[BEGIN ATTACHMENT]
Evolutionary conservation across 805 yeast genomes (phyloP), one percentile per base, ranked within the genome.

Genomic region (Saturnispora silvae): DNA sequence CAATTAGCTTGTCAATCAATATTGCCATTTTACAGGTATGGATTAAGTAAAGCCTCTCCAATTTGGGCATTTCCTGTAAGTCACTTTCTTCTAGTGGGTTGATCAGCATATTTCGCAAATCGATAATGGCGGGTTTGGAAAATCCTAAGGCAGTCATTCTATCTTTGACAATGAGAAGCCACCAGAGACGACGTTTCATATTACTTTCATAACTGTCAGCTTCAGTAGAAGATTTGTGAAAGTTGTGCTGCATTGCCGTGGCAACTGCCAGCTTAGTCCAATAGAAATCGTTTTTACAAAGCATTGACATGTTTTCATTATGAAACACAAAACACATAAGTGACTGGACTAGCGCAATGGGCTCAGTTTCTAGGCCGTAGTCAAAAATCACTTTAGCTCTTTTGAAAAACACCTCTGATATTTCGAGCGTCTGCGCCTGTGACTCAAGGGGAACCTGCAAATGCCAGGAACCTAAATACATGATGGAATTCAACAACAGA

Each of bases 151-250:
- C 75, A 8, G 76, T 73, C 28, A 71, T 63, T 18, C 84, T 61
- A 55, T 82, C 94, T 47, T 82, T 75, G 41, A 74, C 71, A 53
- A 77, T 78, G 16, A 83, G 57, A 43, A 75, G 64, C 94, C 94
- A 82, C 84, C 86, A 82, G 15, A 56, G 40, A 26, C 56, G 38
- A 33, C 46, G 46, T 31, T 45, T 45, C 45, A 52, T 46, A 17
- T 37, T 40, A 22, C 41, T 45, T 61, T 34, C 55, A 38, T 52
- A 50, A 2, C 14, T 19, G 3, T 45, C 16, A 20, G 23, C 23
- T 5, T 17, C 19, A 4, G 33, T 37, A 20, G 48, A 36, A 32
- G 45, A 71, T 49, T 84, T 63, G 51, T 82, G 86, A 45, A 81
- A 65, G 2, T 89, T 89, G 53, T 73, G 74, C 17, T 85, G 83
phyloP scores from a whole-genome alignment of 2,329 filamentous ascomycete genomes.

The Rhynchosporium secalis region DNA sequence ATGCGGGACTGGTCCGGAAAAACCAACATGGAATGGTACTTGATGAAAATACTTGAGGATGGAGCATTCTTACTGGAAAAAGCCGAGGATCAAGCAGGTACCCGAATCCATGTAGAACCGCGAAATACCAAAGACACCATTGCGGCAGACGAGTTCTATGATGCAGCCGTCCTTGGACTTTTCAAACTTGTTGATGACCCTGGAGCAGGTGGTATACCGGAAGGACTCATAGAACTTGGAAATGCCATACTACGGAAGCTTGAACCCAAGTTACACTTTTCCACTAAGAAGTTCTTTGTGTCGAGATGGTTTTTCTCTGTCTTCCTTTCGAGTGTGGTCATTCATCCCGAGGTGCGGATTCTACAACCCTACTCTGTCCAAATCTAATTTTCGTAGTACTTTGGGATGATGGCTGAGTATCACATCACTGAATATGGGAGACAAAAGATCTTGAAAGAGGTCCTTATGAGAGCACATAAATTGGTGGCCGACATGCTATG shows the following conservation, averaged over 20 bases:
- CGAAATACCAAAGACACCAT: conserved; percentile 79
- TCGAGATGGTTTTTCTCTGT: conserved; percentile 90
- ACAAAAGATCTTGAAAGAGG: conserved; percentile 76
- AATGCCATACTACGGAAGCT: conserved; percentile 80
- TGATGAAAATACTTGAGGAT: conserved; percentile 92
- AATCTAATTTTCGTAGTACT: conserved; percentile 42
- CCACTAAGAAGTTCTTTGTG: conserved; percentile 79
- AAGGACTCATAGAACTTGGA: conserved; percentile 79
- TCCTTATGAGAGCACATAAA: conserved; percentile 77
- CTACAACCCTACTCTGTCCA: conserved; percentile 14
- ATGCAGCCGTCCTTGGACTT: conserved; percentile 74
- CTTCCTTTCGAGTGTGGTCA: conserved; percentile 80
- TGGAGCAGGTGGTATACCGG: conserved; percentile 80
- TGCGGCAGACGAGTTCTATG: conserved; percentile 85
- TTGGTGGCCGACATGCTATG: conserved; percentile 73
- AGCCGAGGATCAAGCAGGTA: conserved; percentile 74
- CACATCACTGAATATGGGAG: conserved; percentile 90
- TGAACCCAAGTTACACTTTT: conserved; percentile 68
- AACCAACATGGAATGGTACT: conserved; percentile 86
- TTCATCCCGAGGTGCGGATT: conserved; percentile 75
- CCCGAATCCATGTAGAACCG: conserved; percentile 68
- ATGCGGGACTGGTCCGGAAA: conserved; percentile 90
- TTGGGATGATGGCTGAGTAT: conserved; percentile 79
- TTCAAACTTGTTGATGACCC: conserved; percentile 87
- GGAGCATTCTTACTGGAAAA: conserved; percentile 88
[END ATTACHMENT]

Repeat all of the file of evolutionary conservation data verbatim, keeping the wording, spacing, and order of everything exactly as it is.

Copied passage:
Evolutionary conservation across 805 yeast genomes (phyloP), one percentile per base, ranked within the genome.

Genomic region (Saturnispora silvae): DNA sequence CAATTAGCTTGTCAATCAATATTGCCATTTTACAGGTATGGATTAAGTAAAGCCTCTCCAATTTGGGCATTTCCTGTAAGTCACTTTCTTCTAGTGGGTTGATCAGCATATTTCGCAAATCGATAATGGCGGGTTTGGAAAATCCTAAGGCAGTCATTCTATCTTTGACAATGAGAAGCCACCAGAGACGACGTTTCATATTACTTTCATAACTGTCAGCTTCAGTAGAAGATTTGTGAAAGTTGTGCTGCATTGCCGTGGCAACTGCCAGCTTAGTCCAATAGAAATCGTTTTTACAAAGCATTGACATGTTTTCATTATGAAACACAAAACACATAAGTGACTGGACTAGCGCAATGGGCTCAGTTTCTAGGCCGTAGTCAAAAATCACTTTAGCTCTTTTGAAAAACACCTCTGATATTTCGAGCGTCTGCGCCTGTGACTCAAGGGGAACCTGCAAATGCCAGGAACCTAAATACATGATGGAATTCAACAACAGA

Each of bases 151-250:
- C 75, A 8, G 76, T 73, C 28, A 71, T 63, T 18, C 84, T 61
- A 55, T 82, C 94, T 47, T 82, T 75, G 41, A 74, C 71, A 53
- A 77, T 78, G 16, A 83, G 57, A 43, A 75, G 64, C 94, C 94
- A 82, C 84, C 86, A 82, G 15, A 56, G 40, A 26, C 56, G 38
- A 33, C 46, G 46, T 31, T 45, T 45, C 45, A 52, T 46, A 17
- T 37, T 40, A 22, C 41, T 45, T 61, T 34, C 55, A 38, T 52
- A 50, A 2, C 14, T 19, G 3, T 45, C 16, A 20, G 23, C 23
- T 5, T 17, C 19, A 4, G 33, T 37, A 20, G 48, A 36, A 32
- G 45, A 71, T 49, T 84, T 63, G 51, T 82, G 86, A 45, A 81
- A 65, G 2, T 89, T 89, G 53, T 73, G 74, C 17, T 85, G 83
phyloP scores from a whole-genome alignment of 2,329 filamentous ascomycete genomes.

The Rhynchosporium secalis region DNA sequence ATGCGGGACTGGTCCGGAAAAACCAACATGGAATGGTACTTGATGAAAATACTTGAGGATGGAGCATTCTTACTGGAAAAAGCCGAGGATCAAGCAGGTACCCGAATCCATGTAGAACCGCGAAATACCAAAGACACCATTGCGGCAGACGAGTTCTATGATGCAGCCGTCCTTGGACTTTTCAAACTTGTTGATGACCCTGGAGCAGGTGGTATACCGGAAGGACTCATAGAACTTGGAAATGCCATACTACGGAAGCTTGAACCCAAGTTACACTTTTCCACTAAGAAGTTCTTTGTGTCGAGATGGTTTTTCTCTGTCTTCCTTTCGAGTGTGGTCATTCATCCCGAGGTGCGGATTCTACAACCCTACTCTGTCCAAATCTAATTTTCGTAGTACTTTGGGATGATGGCTGAGTATCACATCACTGAATATGGGAGACAAAAGATCTTGAAAGAGGTCCTTATGAGAGCACATAAATTGGTGGCCGACATGCTATG shows the following conservation, averaged over 20 bases:
- CGAAATACCAAAGACACCAT: conserved; percentile 79
- TCGAGATGGTTTTTCTCTGT: conserved; percentile 90
- ACAAAAGATCTTGAAAGAGG: conserved; percentile 76
- AATGCCATACTACGGAAGCT: conserved; percentile 80
- TGATGAAAATACTTGAGGAT: conserved; percentile 92
- AATCTAATTTTCGTAGTACT: conserved; percentile 42
- CCACTAAGAAGTTCTTTGTG: conserved; percentile 79
- AAGGACTCATAGAACTTGGA: conserved; percentile 79
- TCCTTATGAGAGCACATAAA: conserved; percentile 77
- CTACAACCCTACTCTGTCCA: conserved; percentile 14
- ATGCAGCCGTCCTTGGACTT: conserved; percentile 74
- CTTCCTTTCGAGTGTGGTCA: conserved; percentile 80
- TGGAGCAGGTGGTATACCGG: conserved; percentile 80
- TGCGGCAGACGAGTTCTATG: conserved; percentile 85
- TTGGTGGCCGACATGCTATG: conserved; percentile 73
- AGCCGAGGATCAAGCAGGTA: conserved; percentile 74
- CACATCACTGAATATGGGAG: conserved; percentile 90
- TGAACCCAAGTTACACTTTT: conserved; percentile 68
- AACCAACATGGAATGGTACT: conserved; percentile 86
- TTCATCCCGAGGTGCGGATT: conserved; percentile 75
- CCCGAATCCATGTAGAACCG: conserved; percentile 68
- ATGCGGGACTGGTCCGGAAA: conserved; percentile 90
- TTGGGATGATGGCTGAGTAT: conserved; percentile 79
- TTCAAACTTGTTGATGACCC: conserved; percentile 87
- GGAGCATTCTTACTGGAAAA: conserved; percentile 88